Archive for culture

Larry King

Back in 1988 I appeared on CNN’s Larry King Live! to debate the topic of Near Death Experiences (NDE’s). I was given the role of the skeptic. To me that meant I was there to offer explanations for this very real-feeling sensation that were neither paranormal nor religious. My goal was to “save” the experience rather than “debunk” it, offering a more scientifically sound way of describing the NDE.

The woman sharing the split-screen with me here is Barbara Harris-Whitfield. Considering how pointed my remarks were on that show, she was very forbearing and generous with me. Indeed, after our appearance on Larry King she asked producers of other shows to ask me on to be her debating foil. (We even travelled to Cincinnati to be on an early version of The Jerry Springer Show, which was not the gong-show it would become but which nonetheless sure did encourage ill manners.) Barbara showed me how to be somewhat kinder to others when I argued with them, and she taught me that lesson without embarrassing me. I think of her often, with gratitude.

A word about Larry King. Back in the eighties, the discussion on Larry King’s show could be a good deal more elevated than what people saw in his later years at CNN; there were fewer commercial interruptions as well. To me, though, King’s finest years as an interviewer came when he was on the radio at night in the seventies. He knew everything and everyone and the conversations could really spread out. His curiosity was unquenchable, and he alleviated the isolations of insomnia among his listeners. It seemed he never failed at that. RIP, Mr. King.

David Cooper

Congratulations to David Cooper for being named a member of the Order of Canada, for “his innovative contributions to Canadian performance photography and for his dedicated mentorship of emerging artists.”

David is an astonishing talent and spirit. I love that the announcement focused on David’s mentorship of others. I cannot think of a better thing to have said about you.

The above photograph, of dancer Alex Kolarcik, is from Cooper’s work on The Performance Research Project. What a great photograph! The portrait below is by Emily Cooper.

To the south

After I moved back to Canada in 1996, I spent many years trying to determine what made Canadians and Americans different. I came to two conclusions: (1) Americans are ruled by zeal, (2) Canadians by a sense of the commonweal.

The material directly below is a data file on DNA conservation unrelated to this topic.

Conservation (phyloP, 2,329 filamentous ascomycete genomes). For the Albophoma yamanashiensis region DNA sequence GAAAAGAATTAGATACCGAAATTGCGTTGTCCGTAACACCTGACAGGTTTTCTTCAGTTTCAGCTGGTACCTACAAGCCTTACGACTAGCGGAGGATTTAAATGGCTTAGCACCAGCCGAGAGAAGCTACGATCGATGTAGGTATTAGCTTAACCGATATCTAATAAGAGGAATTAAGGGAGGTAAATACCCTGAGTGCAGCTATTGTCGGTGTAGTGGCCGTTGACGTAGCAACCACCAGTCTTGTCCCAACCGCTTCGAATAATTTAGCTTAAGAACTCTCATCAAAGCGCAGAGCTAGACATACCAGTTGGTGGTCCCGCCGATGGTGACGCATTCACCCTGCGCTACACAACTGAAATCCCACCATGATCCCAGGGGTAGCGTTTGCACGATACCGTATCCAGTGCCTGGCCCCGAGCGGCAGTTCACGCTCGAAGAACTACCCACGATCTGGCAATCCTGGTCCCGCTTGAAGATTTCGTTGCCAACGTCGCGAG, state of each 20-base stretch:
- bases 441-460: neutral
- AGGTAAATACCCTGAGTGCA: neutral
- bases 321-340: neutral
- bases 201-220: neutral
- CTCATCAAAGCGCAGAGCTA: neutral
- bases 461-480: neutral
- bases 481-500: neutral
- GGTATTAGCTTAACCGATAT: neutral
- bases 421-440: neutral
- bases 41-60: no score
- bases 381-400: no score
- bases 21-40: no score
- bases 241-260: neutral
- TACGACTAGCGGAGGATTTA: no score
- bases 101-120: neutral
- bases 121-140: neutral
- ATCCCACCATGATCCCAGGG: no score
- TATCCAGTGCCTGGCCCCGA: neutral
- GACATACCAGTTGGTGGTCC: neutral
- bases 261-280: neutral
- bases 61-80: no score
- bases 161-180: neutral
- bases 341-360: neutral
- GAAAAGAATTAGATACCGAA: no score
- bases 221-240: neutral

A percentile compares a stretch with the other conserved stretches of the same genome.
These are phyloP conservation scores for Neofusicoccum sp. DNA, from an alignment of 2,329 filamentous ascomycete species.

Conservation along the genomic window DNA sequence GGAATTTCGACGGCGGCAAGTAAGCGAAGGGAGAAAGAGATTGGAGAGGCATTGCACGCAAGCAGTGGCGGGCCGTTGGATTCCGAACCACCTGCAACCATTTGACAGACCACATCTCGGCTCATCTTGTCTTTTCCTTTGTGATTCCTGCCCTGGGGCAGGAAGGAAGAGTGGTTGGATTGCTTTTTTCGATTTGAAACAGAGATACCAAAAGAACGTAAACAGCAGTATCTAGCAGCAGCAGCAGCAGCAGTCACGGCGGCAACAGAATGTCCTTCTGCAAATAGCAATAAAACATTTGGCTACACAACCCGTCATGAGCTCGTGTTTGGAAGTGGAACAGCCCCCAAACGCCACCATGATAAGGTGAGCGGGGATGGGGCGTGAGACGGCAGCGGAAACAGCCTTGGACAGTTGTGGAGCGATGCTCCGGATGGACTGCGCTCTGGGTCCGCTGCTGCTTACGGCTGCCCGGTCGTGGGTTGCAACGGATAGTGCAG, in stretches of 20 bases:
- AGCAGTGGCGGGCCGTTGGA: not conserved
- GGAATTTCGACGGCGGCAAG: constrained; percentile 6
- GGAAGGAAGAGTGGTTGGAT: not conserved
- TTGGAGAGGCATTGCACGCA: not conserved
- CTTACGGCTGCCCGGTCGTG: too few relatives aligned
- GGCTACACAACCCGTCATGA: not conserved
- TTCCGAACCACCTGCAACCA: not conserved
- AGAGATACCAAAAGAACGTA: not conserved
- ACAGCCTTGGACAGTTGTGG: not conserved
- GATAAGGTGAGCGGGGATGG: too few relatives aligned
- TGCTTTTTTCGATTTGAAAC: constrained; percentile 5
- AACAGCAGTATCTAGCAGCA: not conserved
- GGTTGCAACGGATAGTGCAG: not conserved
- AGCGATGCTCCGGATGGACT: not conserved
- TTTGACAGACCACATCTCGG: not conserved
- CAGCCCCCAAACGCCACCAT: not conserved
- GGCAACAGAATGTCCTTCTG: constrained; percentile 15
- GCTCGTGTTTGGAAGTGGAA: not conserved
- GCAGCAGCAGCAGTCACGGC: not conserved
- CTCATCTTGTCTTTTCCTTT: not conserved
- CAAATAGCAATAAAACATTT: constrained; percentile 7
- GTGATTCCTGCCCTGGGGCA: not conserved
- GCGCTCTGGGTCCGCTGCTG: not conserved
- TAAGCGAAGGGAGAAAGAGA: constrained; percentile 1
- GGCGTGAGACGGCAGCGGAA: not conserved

About a month ago I decided to go with a third conclusion as well: Americans hate one another.

Considerable simplifications, I know, but with high explanatory value.

The Greeks and Us

Lately I’ve been beginning my mornings reading the Greek Tragedies. It has been a joy! Perhaps the biggest theme in the Aeschylus and Sophocles I’ve read so far: the pressure of justice upon children. I’ve been reminded of something I wrote on that topic awhile ago about more modern times:

Compared to how often parents denounce and disown their children, it is remarkably rare to see them do so in print. Why? Perhaps because, to anyone outside the writer’s particular family orbit, slagging one’s offspring utterly undermines one’s standing as a parent, and hence one’s authorial credibility, too. (The father of cannibal Jeffrey Dahmer, Lionel Dahmer, saves his harsh judgments for himself.)

I can think of only one example in the genre: Famous atheist Madalyn Murray O’Hair’s rejection of her first son, William Murray, after he became a born-again Christian. (This son was the “Murray” in the Supreme Court Case Murray v. Curlett in which the court banned prayer in United States schools.) O’Hair wrote: “One could call this a postnatal abortion on the part of a mother, I guess; I repudiate him entirely and completely for now and all times. He is beyond human forgiveness.”

Books by adult children attacking their parents, on the other hand, are everywhere.  Parents, even if they are not dead, can’t fight back without bringing upon themselves righteous fury and dishonour. This genre, then, allows justice for those children among us who could never defend themselves before, but for the rest it provides a template for cowardice and disgrace that is tempting for a time. [4 June ’04]

KDocs

KDo

Kwantlen Polytechnic University‘s Social Justice Film festival gets better every year. I’m very lucky the films will be shown just down the street from my home.